Two pro-LTTE Conservative MPs defeated in British poll - Only one candidate of Lankan origin romps home
Pro-LTTE Conservative MPs, Lee Scott and Nick De Bois, were routed in Thursday’s British election.
Their failure to win their constituencies is considered a big blow to LTTE propaganda in the United Kingdom, political observers said.
Amal Abeyawardene of the Conservative Friends of Sri Lanka (CFSL) said the outcome of the British election is good news for Sri Lanka.
He said the CFSL has mustered an able group of Conservative MPs supportive of Sri Lanka.
"We are happy to see the re-election of friends of Sri Lanka such as James Wharton, Andrew Rosindell, Matthew Offord and Bob Blackman", he told Sri Express."Liam Fox is also a strong ally of Sri Lanka and we have also now got our own MP in Ranil Jayawardane", he said.
Although opinion polls suggested that no party would be able to win an outright majority, everybody was taken by a surprise that ruling Conservatives led by David Cameron secured the required majority.
Of 650 seats, the Conservatives clinched 330 seats, Labour 232, Scottish National Party (SNP) 56, Liberal Democrats 8, United Kingdom Independence Party (UKIP) 1 and others 23 seats.
Immediately after the results were declared Labour Leader, Ed Miliband, Liberal Democratic leader, Nick Clegg and UKIP leader, Nigel Farage announced their resignations accepting the responsibility for the poor show.
Of four contestants of Sri Lankan origin who contested the election, only Ranil Jayawardena was able to romp home. He contested the North East Hampshire seat from the Conservative Party. He won by a majority of 29,916 votes. He polled a total of 35,573 votes.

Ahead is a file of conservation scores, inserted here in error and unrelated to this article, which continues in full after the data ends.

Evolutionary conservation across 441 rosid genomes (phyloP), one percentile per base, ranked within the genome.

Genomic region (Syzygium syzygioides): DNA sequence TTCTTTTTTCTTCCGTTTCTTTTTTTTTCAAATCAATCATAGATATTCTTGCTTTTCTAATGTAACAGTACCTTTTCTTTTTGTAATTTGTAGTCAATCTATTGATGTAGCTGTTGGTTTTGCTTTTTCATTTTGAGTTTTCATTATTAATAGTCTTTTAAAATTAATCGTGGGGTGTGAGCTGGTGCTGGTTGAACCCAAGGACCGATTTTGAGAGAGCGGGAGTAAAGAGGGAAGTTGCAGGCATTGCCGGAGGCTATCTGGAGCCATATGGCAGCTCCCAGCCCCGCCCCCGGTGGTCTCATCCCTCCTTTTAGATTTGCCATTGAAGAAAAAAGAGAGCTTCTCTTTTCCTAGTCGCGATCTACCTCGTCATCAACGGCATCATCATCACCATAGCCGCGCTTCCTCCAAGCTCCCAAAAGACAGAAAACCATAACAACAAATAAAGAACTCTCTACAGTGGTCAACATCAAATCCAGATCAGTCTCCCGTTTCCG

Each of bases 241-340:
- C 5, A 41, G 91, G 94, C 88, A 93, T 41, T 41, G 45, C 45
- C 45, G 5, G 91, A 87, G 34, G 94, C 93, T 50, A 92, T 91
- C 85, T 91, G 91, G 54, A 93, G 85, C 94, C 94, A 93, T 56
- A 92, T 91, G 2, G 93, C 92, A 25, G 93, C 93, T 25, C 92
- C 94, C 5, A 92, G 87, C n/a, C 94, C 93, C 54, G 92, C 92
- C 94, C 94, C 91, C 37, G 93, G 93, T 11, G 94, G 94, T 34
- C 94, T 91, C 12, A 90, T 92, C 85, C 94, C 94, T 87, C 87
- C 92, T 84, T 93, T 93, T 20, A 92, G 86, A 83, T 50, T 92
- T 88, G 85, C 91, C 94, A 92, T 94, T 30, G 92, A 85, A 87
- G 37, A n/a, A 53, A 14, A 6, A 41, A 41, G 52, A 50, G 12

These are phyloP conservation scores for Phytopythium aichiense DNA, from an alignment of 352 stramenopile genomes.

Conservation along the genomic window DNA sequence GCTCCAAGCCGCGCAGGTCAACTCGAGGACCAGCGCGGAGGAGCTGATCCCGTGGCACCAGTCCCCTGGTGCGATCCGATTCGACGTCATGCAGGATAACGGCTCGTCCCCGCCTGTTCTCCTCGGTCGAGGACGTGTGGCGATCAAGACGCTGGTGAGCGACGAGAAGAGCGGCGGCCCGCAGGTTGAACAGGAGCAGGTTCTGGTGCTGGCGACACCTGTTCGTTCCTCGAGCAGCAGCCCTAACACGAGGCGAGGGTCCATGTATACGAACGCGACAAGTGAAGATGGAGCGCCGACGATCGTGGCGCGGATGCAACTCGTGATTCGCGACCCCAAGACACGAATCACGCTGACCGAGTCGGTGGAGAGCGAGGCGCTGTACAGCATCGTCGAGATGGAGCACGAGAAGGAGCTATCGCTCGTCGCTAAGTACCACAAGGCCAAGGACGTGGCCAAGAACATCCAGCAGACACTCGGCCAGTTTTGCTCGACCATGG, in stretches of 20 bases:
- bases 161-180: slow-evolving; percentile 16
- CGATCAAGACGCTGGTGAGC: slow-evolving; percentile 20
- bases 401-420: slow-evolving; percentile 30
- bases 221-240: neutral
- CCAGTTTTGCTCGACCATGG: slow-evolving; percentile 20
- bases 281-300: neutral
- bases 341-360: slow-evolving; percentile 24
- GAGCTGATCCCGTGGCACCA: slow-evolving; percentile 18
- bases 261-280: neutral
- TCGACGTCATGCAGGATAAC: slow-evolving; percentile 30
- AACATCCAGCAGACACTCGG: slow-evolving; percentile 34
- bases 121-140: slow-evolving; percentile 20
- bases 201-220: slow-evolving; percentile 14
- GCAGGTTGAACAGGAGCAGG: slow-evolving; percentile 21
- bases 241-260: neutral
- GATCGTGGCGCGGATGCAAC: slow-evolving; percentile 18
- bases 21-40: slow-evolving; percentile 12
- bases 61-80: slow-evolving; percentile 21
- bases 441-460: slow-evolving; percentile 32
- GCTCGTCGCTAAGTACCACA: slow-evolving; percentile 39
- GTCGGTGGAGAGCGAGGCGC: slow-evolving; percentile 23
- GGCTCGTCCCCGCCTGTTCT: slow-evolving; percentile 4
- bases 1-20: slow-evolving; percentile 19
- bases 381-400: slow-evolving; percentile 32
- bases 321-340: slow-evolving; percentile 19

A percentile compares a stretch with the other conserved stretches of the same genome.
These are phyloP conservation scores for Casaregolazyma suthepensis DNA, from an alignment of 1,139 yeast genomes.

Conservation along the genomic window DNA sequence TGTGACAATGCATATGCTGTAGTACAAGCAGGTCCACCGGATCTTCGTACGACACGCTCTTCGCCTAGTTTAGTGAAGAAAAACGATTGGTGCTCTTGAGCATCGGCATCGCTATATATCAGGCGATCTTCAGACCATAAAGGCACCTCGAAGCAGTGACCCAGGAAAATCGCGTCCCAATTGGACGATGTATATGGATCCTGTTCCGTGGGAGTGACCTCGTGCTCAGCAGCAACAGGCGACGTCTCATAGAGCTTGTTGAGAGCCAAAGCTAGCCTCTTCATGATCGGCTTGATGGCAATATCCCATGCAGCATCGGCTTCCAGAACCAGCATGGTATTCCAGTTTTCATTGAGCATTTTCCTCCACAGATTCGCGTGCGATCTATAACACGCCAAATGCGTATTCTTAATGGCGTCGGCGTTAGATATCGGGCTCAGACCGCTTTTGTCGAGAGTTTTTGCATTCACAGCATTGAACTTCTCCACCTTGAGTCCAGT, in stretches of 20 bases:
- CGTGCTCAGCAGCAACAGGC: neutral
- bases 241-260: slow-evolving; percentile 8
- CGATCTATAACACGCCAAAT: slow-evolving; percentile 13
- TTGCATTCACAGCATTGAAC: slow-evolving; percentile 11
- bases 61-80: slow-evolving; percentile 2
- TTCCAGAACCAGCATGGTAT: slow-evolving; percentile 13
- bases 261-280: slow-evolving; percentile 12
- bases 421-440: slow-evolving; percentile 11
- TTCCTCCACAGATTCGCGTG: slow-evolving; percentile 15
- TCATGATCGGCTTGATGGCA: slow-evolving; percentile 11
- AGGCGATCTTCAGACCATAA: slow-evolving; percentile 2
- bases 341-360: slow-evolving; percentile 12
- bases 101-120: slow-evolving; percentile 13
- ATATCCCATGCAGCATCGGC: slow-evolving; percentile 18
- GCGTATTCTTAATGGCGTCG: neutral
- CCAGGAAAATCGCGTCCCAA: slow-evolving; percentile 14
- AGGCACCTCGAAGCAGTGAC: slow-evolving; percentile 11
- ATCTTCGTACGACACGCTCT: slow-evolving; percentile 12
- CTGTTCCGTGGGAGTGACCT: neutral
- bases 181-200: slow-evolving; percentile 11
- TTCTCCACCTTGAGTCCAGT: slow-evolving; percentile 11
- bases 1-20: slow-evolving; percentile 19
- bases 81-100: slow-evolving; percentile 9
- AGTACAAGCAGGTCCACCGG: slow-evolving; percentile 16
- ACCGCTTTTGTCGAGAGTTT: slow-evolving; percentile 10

Jayawardena’s parents migrated to England in the 1970s. His father, Nalin Jayawardena was a magistrate. Born in the UK, Ranil Jayawardane grew up in Hook and went to school in Odiham in Hampshire province. Later he graduated from the London School of Economics and worked at the Lloyds Bank before he ventured into politics.
He has served as a local Councillor since 2008 and was Deputy Leader of Basingstoke and Deane Borough Council before becoming being elected MP for North East Hampshire last week.
Jayawardena was in for a nasty experience during his election campaign. An undercover Daily Mirror journalist recorded a comment from UKIP candidate for North East Hampshire, Robert Blay, who made racist remarks and threatened to put a bullet between his (Jayawardena’s) eyes, if he were to become the Britain’s first Asian Prime Minister.
Blay was immediately suspended from the party after the news was published. Blay who polled 4,732 votes later tried to shake hands with Jayawardena to congratulate him, but the newly-elected young MP ignored him.
Jayawardena is the second person of Sri Lankan origin elected to British parliament. The first was Niranjan Devadithya in 1992, who won Brentford & Isleworth seat also for the Conservatives.
Chamali Fernando who contested Cambridge from the Conservative Party polled only 8,117 votes. Labour Candidate Daniel Zeichner won the seat by mustering 18,646 votes.
Labour candidate of Sri Lankan origin, Uma Kumaran also lost. She contested for Harrow East Seat and received 19,911 votes. She was defeated by Conservative candidate Bob Blackman who polled 24,668 votes.
The other candidate of Sri Lankan origin, Rathy Alagaratnam of UK Independence Party contested for the Dulwich & West Norwood constituency. She polled only 1,606 votes. Labour candidate Helen Hayes won the seat by securing 27,772 votes.
By Sujeeva Nivunhella in London